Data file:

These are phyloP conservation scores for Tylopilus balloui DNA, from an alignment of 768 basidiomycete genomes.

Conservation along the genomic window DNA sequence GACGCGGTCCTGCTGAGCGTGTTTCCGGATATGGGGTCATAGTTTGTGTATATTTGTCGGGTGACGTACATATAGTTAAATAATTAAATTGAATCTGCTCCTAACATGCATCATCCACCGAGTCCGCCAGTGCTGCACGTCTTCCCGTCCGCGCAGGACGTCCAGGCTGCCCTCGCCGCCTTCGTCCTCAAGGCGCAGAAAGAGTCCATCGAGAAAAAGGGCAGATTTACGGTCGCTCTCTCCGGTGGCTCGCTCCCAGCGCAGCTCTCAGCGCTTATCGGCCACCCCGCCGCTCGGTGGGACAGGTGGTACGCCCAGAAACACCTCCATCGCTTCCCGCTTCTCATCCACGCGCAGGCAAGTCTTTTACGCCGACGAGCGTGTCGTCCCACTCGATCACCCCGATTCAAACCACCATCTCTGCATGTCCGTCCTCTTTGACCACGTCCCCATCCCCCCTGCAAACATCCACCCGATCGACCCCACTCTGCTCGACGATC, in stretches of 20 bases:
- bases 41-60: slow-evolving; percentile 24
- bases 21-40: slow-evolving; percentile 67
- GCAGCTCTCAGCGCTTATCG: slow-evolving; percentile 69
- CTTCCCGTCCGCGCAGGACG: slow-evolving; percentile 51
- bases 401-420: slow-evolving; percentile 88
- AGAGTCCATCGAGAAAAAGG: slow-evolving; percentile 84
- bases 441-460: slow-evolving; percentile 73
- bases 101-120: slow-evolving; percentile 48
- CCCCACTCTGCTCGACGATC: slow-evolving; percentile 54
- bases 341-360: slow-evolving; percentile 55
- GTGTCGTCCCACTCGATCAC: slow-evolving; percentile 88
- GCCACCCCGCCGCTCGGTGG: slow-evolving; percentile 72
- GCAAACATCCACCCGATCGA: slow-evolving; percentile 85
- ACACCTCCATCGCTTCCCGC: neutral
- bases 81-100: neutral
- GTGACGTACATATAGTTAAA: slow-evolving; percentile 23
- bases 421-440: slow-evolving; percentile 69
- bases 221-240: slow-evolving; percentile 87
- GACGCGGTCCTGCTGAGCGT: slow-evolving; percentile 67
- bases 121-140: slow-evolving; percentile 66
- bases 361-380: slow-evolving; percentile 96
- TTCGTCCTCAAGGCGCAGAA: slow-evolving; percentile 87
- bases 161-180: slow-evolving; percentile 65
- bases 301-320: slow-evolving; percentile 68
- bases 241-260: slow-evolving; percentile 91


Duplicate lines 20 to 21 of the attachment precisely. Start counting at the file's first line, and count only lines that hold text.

- bases 221-240: slow-evolving; percentile 87
- GACGCGGTCCTGCTGAGCGT: slow-evolving; percentile 67